Trump Created the DACA Immigration Crisis and he Could Fix it Right now

Monday is the deadline President Trump gave Congress to put into law the Obama administration’s Deferred Action for Childhood Arrivals program, and protect nearly 800,000 undocumented immigrants who came to America as children. There’s no fix yet to a problem that Trump himself created six months ago when he ended DACA by executive action.

The Supreme Court last week left in place a federal judge’s order temporarily continuing the program, thus denying Trump the chance to immediately carry out one of the cruelest policies of his presidency: deporting the Dreamers, as the DACA participants are known. Yet this is only a partial reprieve. Those who have DACA status can apply to renew the permits that allow them to be in the United States legally, but there’s no path for more than 1 million young people who do not already have DACA status and thus have no protection from deportation at all.

Over the last six months, immigrant community groups have had to become experts at suicide prevention as the anxiety of being caught by Trump’s agents becomes overwhelming for some, while thousands of immigrant youth have had to organize to fight for their right to exist in the country they call home.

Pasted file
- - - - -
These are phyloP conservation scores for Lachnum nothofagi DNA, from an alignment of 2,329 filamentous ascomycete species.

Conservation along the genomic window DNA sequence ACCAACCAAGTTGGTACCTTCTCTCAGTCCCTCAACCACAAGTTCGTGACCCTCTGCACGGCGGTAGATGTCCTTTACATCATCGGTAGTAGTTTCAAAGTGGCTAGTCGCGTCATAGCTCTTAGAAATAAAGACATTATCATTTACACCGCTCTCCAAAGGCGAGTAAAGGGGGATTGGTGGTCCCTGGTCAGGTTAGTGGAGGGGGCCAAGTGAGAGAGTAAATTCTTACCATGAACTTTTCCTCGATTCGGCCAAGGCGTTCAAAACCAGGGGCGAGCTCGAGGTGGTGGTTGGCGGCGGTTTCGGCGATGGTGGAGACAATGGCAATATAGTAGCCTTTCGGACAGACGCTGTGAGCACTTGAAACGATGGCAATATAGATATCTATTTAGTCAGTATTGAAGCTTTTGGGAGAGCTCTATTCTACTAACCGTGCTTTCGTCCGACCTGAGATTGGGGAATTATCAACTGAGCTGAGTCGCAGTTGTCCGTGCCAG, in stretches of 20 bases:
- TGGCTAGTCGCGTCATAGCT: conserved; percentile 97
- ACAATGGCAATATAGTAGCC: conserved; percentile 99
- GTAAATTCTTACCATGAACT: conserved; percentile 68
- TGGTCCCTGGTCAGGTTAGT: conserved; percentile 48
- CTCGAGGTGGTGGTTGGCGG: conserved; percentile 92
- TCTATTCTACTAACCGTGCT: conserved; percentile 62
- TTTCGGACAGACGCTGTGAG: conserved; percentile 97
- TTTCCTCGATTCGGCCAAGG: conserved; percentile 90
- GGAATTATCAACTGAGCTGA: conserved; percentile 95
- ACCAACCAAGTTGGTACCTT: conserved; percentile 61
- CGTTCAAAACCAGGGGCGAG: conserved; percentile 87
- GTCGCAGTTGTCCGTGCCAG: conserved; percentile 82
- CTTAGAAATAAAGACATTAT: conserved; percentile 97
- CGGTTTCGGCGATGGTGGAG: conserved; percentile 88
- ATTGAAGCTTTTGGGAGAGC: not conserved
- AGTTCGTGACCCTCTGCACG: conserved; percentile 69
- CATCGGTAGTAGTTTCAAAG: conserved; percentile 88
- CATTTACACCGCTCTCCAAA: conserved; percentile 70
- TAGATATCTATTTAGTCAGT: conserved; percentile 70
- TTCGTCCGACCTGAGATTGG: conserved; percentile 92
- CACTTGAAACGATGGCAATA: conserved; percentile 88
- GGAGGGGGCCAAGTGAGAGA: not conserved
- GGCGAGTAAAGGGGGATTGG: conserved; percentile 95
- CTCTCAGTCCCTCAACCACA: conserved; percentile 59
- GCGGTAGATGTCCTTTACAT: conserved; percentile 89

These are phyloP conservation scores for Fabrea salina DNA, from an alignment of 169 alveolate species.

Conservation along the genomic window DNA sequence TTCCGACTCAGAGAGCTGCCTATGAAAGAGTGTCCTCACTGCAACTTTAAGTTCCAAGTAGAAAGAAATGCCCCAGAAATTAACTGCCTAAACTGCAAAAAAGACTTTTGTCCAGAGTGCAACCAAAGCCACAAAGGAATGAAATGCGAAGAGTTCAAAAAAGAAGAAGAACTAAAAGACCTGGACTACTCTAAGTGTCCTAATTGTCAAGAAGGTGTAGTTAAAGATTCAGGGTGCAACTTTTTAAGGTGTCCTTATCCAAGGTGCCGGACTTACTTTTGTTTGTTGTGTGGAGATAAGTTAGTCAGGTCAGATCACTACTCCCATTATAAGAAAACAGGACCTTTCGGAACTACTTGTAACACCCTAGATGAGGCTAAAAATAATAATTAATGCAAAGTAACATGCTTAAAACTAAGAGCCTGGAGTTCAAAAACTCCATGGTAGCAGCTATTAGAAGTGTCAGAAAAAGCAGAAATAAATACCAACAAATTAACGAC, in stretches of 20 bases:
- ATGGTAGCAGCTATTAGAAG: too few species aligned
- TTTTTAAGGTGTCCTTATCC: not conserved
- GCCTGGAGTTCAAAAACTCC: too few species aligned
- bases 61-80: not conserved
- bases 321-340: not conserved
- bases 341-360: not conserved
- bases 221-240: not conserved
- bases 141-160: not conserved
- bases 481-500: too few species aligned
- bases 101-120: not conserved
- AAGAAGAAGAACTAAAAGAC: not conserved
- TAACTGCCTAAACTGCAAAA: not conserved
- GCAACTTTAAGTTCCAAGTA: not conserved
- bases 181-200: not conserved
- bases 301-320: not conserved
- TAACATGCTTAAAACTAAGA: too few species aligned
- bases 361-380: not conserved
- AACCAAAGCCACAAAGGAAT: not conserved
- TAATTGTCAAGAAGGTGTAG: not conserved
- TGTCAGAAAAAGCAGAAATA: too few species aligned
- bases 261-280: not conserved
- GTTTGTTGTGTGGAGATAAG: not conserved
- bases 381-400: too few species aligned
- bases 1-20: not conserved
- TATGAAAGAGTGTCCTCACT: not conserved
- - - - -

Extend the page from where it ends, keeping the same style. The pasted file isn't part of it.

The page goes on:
Sometimes the casualties have been young children. Ten-year-old Rosa Maria Hernandezwas taken to a detention camp from her hospital room after surgery instead of being returned immediately to her parents. Cases of young people like Rosa Maria, who could be citizens if Congress passed the Dream Act, but who are instead targeted for deportation, should shock the conscience of any reasonable person.

The reality of Trump’s unnecessary and cruel chaos flies in the face of his words one year ago when he said, “We are gonna deal with DACA with heart,” because, “You know, I love these kids.” He, of course, has the executive authority to fix the problem immediately by restoring the DACA program he ended and stopping his drive to kill bipartisan solutions. Anything less is a callous determination to force mass deportation, which the American people do not want.

By Anthony D. ROmero for USA TODAY

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